More morning alarms are ringing in Sweetwater County homes. With summer vacation concluded, there are fewer opportunities to sleep in and more homework to be done, and students aren’t the only ones carrying extra responsibilities. With the Primary Election concluded, the final candidates and voters need to knuckle down to know the issues and stances. Elsewhere, we see economic investment bearing fruit. It takes a lot of labor to plant new businesses and keep deep-rooted establishments vibrant. We also see workers earning recognition for their efforts, and are excited about the opportunity to put more of the deserving in the spotlight.

SCHOOL DAYS: Classes are back in session. Even before school buses restarted their routes, many students returned to campus for fall practice. Young musicians and athletes came together to train. Even more can now be found practicing in the fields, rehearsal rooms, stages, pools, courts, weight rooms, and streets and hills.

While less visible, we know school district staff similarly mobilized. Classrooms, libraries, labs, cafeterias, offices and gyms don’t sit untouched between the end of one school year and the start of another. Extra time and effort are spent to create a welcoming environment to learn. Our kids benefit from their contributions.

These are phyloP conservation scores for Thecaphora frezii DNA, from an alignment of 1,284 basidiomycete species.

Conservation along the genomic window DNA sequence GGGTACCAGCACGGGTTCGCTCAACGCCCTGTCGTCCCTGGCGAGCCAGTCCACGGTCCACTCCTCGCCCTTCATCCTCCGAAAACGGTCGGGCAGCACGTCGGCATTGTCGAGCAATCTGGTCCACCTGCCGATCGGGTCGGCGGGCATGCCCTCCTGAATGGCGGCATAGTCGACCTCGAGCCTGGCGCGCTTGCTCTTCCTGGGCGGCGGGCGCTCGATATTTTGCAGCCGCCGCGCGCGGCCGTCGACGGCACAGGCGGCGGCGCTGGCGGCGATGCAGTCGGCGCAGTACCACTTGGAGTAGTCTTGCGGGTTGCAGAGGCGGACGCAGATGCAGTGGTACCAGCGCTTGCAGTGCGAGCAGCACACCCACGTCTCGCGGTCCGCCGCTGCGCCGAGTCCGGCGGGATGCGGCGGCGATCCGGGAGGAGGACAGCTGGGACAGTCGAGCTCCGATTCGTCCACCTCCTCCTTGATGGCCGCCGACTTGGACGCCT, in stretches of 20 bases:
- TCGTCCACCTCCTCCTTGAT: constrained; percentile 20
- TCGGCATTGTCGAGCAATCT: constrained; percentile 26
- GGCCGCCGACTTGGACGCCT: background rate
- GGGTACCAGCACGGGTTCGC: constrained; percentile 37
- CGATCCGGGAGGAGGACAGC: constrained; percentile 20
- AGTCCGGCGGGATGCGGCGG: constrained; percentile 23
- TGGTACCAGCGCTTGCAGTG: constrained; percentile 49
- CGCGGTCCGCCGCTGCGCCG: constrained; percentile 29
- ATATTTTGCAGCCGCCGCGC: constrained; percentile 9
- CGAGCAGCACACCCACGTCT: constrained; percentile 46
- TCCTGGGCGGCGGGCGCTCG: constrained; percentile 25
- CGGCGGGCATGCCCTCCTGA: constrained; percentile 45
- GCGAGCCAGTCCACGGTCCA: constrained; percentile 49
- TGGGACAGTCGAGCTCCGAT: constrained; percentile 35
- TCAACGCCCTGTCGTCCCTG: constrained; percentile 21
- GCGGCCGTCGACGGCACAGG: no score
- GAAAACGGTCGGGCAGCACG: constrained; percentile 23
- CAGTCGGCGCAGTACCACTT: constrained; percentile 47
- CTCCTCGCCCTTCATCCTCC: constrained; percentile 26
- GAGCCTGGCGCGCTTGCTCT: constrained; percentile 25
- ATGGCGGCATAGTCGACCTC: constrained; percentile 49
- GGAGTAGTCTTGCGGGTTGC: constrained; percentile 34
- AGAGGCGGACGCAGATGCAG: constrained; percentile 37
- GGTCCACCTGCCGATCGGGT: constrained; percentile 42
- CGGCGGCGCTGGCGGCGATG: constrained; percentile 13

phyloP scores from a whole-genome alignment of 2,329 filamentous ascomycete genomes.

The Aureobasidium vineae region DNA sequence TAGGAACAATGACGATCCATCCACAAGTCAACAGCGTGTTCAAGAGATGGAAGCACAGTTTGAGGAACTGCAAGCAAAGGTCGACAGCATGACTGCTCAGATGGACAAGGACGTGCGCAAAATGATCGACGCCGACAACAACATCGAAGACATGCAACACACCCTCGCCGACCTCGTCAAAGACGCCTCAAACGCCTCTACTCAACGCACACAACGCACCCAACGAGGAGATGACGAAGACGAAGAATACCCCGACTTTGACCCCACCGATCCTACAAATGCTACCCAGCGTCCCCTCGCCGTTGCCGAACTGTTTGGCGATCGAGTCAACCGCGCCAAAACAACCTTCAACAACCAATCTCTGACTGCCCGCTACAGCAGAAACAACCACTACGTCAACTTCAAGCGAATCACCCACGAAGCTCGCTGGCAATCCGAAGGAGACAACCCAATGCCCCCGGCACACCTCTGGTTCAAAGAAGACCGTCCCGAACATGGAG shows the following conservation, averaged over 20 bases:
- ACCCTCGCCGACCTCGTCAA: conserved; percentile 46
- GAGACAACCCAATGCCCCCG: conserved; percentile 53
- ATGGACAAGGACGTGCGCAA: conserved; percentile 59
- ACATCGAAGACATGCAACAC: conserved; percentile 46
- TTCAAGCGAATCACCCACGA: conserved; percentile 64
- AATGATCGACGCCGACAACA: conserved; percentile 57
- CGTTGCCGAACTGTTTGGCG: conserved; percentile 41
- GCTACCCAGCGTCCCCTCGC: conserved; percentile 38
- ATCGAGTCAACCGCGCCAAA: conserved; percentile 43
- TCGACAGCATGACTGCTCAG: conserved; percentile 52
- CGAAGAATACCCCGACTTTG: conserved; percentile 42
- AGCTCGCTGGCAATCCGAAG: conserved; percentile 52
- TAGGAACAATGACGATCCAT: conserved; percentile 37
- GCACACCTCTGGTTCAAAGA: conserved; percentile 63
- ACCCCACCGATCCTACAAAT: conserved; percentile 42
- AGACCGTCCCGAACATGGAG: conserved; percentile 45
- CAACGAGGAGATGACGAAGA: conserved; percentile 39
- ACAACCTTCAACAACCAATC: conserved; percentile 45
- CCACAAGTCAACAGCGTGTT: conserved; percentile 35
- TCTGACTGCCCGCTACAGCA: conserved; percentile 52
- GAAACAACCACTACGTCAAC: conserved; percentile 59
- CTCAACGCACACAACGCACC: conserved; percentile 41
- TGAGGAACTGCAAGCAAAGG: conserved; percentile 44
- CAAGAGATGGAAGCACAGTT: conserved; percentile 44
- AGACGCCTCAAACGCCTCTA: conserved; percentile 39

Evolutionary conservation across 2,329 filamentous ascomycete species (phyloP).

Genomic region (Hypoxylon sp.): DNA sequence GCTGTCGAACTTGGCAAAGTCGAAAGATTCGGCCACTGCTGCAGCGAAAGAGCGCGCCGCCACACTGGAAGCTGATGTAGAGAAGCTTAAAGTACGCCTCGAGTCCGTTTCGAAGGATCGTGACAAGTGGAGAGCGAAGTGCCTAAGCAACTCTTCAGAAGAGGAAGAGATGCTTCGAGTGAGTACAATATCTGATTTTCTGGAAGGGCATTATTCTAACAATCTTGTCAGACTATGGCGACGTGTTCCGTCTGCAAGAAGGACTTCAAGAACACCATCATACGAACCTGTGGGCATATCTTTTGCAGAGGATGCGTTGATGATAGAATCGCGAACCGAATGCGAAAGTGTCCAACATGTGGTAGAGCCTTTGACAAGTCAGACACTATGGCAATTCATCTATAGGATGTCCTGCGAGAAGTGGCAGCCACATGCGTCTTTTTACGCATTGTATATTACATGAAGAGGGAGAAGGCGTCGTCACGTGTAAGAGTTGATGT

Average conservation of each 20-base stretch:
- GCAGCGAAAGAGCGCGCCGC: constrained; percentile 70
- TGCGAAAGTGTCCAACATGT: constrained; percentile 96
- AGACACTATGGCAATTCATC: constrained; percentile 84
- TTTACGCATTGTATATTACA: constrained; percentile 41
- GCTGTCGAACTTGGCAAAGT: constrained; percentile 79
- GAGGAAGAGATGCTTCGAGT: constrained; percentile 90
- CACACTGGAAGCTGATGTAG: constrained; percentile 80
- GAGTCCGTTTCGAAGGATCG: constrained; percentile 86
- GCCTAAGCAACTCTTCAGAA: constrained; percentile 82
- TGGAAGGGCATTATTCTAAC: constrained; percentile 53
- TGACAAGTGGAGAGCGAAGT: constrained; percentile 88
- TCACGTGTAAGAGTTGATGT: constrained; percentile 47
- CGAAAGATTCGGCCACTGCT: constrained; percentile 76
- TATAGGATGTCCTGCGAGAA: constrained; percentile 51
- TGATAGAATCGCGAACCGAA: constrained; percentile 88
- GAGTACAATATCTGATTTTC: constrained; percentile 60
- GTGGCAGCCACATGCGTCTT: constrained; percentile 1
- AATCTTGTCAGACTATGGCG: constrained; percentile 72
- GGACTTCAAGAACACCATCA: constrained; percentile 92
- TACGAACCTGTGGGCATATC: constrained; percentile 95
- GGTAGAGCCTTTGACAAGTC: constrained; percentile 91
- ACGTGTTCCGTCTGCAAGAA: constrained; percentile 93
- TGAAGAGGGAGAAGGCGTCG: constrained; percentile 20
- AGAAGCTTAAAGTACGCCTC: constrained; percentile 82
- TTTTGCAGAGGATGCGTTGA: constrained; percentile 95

This is demonstrated in ACT scores. The Wyoming Department of Education reported a “statistically insignificant” decrease of less than one-half point in 11th-grade test results, which means most students are still meeting goals and qualifying for the Hathaway Scholarship Program.

Eleventh-graders in Sweetwater County School District No. 1 had an average ACT composite score of 18.4, and their Sweetwater County School District No. 2 peers scored an average of 19. Hathaway requirements are 17 for the provisional level, 19 for the opportunity level, 21 for performance and 25 for honors, all of which reward students with money each semester to pay for higher education costs. We hope teachers and students strive to improve and score higher numbers that the state considers “significant” in the near future.

SEE YOU AT THE POLLS: The August election results have been certified, and we now know whose names will be printed on the final ballots. While slow to start, we noticed a spike in last-minute candidates signing up for nonpartisan races.

It doesn’t matter whether they registered on the first day or the last. We’re thankful for those who put themselves forward for consideration. Healthy competition is good and weeds out the less serious or unprepared, and gives the passionate chances to prove themselves.

Candidates need to define and refine positions, and we voters need to pay attention. Two months provides a limited window to test, question and consider our future leaders. For the democratic process to work, both sides must engage prior to Nov. 6.

GOOD BUSINESS, GOOD NEWS: We’re happy to read so many tales of fresh starts. Buildings left vacant are seeing new tenants. Familiar buildings are getting facelifts and expansions, such as the Southwest Wyoming Regional Airport, which is exploring upgrades to its commercial facility on the heels of recent improvements to the general aviation hangar and terminal. Improved amenities may attract more passengers and flights.